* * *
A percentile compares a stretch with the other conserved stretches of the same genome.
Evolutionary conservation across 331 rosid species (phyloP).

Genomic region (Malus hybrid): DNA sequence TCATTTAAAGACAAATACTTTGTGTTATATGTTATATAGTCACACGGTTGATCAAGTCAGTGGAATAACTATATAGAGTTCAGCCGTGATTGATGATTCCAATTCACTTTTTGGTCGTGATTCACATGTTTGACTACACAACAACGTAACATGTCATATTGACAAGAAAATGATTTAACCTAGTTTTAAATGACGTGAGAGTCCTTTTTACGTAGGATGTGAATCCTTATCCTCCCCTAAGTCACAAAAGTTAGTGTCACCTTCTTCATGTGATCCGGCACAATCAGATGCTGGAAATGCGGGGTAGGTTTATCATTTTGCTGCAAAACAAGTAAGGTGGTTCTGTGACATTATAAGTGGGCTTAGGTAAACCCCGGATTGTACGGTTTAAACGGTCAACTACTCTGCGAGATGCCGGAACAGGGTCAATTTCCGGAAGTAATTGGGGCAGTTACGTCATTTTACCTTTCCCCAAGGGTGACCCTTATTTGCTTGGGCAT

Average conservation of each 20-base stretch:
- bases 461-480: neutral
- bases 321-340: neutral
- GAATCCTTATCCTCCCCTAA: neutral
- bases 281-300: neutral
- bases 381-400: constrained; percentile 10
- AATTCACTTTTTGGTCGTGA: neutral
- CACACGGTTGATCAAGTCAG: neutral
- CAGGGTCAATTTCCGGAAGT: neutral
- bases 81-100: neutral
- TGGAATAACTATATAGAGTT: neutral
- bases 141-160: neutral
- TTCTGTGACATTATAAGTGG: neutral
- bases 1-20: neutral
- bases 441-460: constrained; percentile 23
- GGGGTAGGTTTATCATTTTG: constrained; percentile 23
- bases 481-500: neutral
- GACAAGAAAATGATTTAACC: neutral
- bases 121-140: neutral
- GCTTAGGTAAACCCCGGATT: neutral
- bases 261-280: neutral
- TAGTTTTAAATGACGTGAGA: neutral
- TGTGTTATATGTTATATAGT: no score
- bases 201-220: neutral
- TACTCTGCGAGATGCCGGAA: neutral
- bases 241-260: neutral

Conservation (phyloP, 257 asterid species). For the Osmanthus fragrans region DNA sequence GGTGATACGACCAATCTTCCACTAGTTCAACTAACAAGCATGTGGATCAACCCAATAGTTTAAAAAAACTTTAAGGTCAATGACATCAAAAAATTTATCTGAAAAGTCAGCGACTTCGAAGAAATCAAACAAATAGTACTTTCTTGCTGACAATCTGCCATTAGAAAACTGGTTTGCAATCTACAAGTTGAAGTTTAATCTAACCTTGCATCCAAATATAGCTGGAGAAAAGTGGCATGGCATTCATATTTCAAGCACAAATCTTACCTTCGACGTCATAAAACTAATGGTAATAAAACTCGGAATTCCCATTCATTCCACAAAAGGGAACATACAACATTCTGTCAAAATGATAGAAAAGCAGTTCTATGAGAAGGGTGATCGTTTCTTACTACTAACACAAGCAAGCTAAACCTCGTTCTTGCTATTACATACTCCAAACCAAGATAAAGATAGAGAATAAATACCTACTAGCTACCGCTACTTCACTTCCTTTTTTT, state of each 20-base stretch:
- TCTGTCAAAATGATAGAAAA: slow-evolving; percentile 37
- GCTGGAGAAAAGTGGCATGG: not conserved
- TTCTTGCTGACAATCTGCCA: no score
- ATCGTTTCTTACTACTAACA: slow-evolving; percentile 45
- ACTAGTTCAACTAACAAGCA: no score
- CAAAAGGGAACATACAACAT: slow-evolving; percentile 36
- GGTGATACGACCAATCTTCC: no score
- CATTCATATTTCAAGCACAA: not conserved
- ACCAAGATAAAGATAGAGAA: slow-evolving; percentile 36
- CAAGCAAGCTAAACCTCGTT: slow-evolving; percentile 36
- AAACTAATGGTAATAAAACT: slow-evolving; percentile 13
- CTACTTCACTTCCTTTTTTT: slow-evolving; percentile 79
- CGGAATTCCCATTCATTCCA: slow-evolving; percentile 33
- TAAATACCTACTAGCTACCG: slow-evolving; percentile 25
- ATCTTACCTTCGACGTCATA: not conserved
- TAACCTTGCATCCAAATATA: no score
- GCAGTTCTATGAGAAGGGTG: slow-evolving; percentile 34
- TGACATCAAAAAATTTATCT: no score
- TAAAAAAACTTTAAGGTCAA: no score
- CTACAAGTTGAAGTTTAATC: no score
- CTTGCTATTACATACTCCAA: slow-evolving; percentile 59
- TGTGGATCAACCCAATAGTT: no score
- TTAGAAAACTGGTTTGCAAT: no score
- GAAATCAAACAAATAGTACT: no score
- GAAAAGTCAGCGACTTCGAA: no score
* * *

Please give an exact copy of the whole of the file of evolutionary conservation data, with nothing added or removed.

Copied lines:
A percentile compares a stretch with the other conserved stretches of the same genome.
Evolutionary conservation across 331 rosid species (phyloP).

Genomic region (Malus hybrid): DNA sequence TCATTTAAAGACAAATACTTTGTGTTATATGTTATATAGTCACACGGTTGATCAAGTCAGTGGAATAACTATATAGAGTTCAGCCGTGATTGATGATTCCAATTCACTTTTTGGTCGTGATTCACATGTTTGACTACACAACAACGTAACATGTCATATTGACAAGAAAATGATTTAACCTAGTTTTAAATGACGTGAGAGTCCTTTTTACGTAGGATGTGAATCCTTATCCTCCCCTAAGTCACAAAAGTTAGTGTCACCTTCTTCATGTGATCCGGCACAATCAGATGCTGGAAATGCGGGGTAGGTTTATCATTTTGCTGCAAAACAAGTAAGGTGGTTCTGTGACATTATAAGTGGGCTTAGGTAAACCCCGGATTGTACGGTTTAAACGGTCAACTACTCTGCGAGATGCCGGAACAGGGTCAATTTCCGGAAGTAATTGGGGCAGTTACGTCATTTTACCTTTCCCCAAGGGTGACCCTTATTTGCTTGGGCAT

Average conservation of each 20-base stretch:
- bases 461-480: neutral
- bases 321-340: neutral
- GAATCCTTATCCTCCCCTAA: neutral
- bases 281-300: neutral
- bases 381-400: constrained; percentile 10
- AATTCACTTTTTGGTCGTGA: neutral
- CACACGGTTGATCAAGTCAG: neutral
- CAGGGTCAATTTCCGGAAGT: neutral
- bases 81-100: neutral
- TGGAATAACTATATAGAGTT: neutral
- bases 141-160: neutral
- TTCTGTGACATTATAAGTGG: neutral
- bases 1-20: neutral
- bases 441-460: constrained; percentile 23
- GGGGTAGGTTTATCATTTTG: constrained; percentile 23
- bases 481-500: neutral
- GACAAGAAAATGATTTAACC: neutral
- bases 121-140: neutral
- GCTTAGGTAAACCCCGGATT: neutral
- bases 261-280: neutral
- TAGTTTTAAATGACGTGAGA: neutral
- TGTGTTATATGTTATATAGT: no score
- bases 201-220: neutral
- TACTCTGCGAGATGCCGGAA: neutral
- bases 241-260: neutral

Conservation (phyloP, 257 asterid species). For the Osmanthus fragrans region DNA sequence GGTGATACGACCAATCTTCCACTAGTTCAACTAACAAGCATGTGGATCAACCCAATAGTTTAAAAAAACTTTAAGGTCAATGACATCAAAAAATTTATCTGAAAAGTCAGCGACTTCGAAGAAATCAAACAAATAGTACTTTCTTGCTGACAATCTGCCATTAGAAAACTGGTTTGCAATCTACAAGTTGAAGTTTAATCTAACCTTGCATCCAAATATAGCTGGAGAAAAGTGGCATGGCATTCATATTTCAAGCACAAATCTTACCTTCGACGTCATAAAACTAATGGTAATAAAACTCGGAATTCCCATTCATTCCACAAAAGGGAACATACAACATTCTGTCAAAATGATAGAAAAGCAGTTCTATGAGAAGGGTGATCGTTTCTTACTACTAACACAAGCAAGCTAAACCTCGTTCTTGCTATTACATACTCCAAACCAAGATAAAGATAGAGAATAAATACCTACTAGCTACCGCTACTTCACTTCCTTTTTTT, state of each 20-base stretch:
- TCTGTCAAAATGATAGAAAA: slow-evolving; percentile 37
- GCTGGAGAAAAGTGGCATGG: not conserved
- TTCTTGCTGACAATCTGCCA: no score
- ATCGTTTCTTACTACTAACA: slow-evolving; percentile 45
- ACTAGTTCAACTAACAAGCA: no score
- CAAAAGGGAACATACAACAT: slow-evolving; percentile 36
- GGTGATACGACCAATCTTCC: no score
- CATTCATATTTCAAGCACAA: not conserved
- ACCAAGATAAAGATAGAGAA: slow-evolving; percentile 36
- CAAGCAAGCTAAACCTCGTT: slow-evolving; percentile 36
- AAACTAATGGTAATAAAACT: slow-evolving; percentile 13
- CTACTTCACTTCCTTTTTTT: slow-evolving; percentile 79
- CGGAATTCCCATTCATTCCA: slow-evolving; percentile 33
- TAAATACCTACTAGCTACCG: slow-evolving; percentile 25
- ATCTTACCTTCGACGTCATA: not conserved
- TAACCTTGCATCCAAATATA: no score
- GCAGTTCTATGAGAAGGGTG: slow-evolving; percentile 34
- TGACATCAAAAAATTTATCT: no score
- TAAAAAAACTTTAAGGTCAA: no score
- CTACAAGTTGAAGTTTAATC: no score
- CTTGCTATTACATACTCCAA: slow-evolving; percentile 59
- TGTGGATCAACCCAATAGTT: no score
- TTAGAAAACTGGTTTGCAAT: no score
- GAAATCAAACAAATAGTACT: no score
- GAAAAGTCAGCGACTTCGAA: no score